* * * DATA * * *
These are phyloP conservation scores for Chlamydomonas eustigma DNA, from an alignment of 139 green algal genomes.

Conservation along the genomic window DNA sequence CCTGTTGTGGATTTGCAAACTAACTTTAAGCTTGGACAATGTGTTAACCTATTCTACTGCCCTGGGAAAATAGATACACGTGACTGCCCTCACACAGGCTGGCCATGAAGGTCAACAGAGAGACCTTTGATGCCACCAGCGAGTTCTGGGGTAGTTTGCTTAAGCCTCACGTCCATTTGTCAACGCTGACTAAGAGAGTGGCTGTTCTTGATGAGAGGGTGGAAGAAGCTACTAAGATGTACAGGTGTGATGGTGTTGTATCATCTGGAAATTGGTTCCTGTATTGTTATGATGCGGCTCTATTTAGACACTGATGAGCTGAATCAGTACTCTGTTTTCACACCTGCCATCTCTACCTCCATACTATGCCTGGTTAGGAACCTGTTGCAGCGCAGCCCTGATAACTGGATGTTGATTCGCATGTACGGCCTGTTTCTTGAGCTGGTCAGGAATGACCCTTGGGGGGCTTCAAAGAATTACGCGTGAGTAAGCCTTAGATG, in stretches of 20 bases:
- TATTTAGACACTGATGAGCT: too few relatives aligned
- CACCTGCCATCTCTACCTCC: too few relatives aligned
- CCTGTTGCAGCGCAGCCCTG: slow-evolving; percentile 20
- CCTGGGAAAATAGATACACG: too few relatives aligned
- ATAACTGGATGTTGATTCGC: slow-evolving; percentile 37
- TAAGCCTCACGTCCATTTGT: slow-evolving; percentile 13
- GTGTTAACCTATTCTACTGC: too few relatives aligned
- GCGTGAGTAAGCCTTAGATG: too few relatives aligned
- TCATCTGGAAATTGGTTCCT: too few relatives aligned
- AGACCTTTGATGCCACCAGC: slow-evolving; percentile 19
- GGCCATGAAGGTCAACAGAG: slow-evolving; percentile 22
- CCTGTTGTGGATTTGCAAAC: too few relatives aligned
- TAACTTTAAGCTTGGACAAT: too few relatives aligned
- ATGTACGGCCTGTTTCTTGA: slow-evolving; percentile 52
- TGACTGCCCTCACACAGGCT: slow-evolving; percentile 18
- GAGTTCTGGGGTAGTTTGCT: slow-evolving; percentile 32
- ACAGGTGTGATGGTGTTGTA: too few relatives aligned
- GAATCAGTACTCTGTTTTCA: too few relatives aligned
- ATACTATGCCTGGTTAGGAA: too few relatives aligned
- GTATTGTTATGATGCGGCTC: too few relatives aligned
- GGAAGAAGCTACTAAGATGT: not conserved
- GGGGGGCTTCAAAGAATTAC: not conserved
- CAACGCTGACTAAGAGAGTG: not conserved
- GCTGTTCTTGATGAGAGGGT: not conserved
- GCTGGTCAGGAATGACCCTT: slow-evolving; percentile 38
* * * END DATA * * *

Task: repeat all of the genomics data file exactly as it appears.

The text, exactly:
These are phyloP conservation scores for Chlamydomonas eustigma DNA, from an alignment of 139 green algal genomes.

Conservation along the genomic window DNA sequence CCTGTTGTGGATTTGCAAACTAACTTTAAGCTTGGACAATGTGTTAACCTATTCTACTGCCCTGGGAAAATAGATACACGTGACTGCCCTCACACAGGCTGGCCATGAAGGTCAACAGAGAGACCTTTGATGCCACCAGCGAGTTCTGGGGTAGTTTGCTTAAGCCTCACGTCCATTTGTCAACGCTGACTAAGAGAGTGGCTGTTCTTGATGAGAGGGTGGAAGAAGCTACTAAGATGTACAGGTGTGATGGTGTTGTATCATCTGGAAATTGGTTCCTGTATTGTTATGATGCGGCTCTATTTAGACACTGATGAGCTGAATCAGTACTCTGTTTTCACACCTGCCATCTCTACCTCCATACTATGCCTGGTTAGGAACCTGTTGCAGCGCAGCCCTGATAACTGGATGTTGATTCGCATGTACGGCCTGTTTCTTGAGCTGGTCAGGAATGACCCTTGGGGGGCTTCAAAGAATTACGCGTGAGTAAGCCTTAGATG, in stretches of 20 bases:
- TATTTAGACACTGATGAGCT: too few relatives aligned
- CACCTGCCATCTCTACCTCC: too few relatives aligned
- CCTGTTGCAGCGCAGCCCTG: slow-evolving; percentile 20
- CCTGGGAAAATAGATACACG: too few relatives aligned
- ATAACTGGATGTTGATTCGC: slow-evolving; percentile 37
- TAAGCCTCACGTCCATTTGT: slow-evolving; percentile 13
- GTGTTAACCTATTCTACTGC: too few relatives aligned
- GCGTGAGTAAGCCTTAGATG: too few relatives aligned
- TCATCTGGAAATTGGTTCCT: too few relatives aligned
- AGACCTTTGATGCCACCAGC: slow-evolving; percentile 19
- GGCCATGAAGGTCAACAGAG: slow-evolving; percentile 22
- CCTGTTGTGGATTTGCAAAC: too few relatives aligned
- TAACTTTAAGCTTGGACAAT: too few relatives aligned
- ATGTACGGCCTGTTTCTTGA: slow-evolving; percentile 52
- TGACTGCCCTCACACAGGCT: slow-evolving; percentile 18
- GAGTTCTGGGGTAGTTTGCT: slow-evolving; percentile 32
- ACAGGTGTGATGGTGTTGTA: too few relatives aligned
- GAATCAGTACTCTGTTTTCA: too few relatives aligned
- ATACTATGCCTGGTTAGGAA: too few relatives aligned
- GTATTGTTATGATGCGGCTC: too few relatives aligned
- GGAAGAAGCTACTAAGATGT: not conserved
- GGGGGGCTTCAAAGAATTAC: not conserved
- CAACGCTGACTAAGAGAGTG: not conserved
- GCTGTTCTTGATGAGAGGGT: not conserved
- GCTGGTCAGGAATGACCCTT: slow-evolving; percentile 38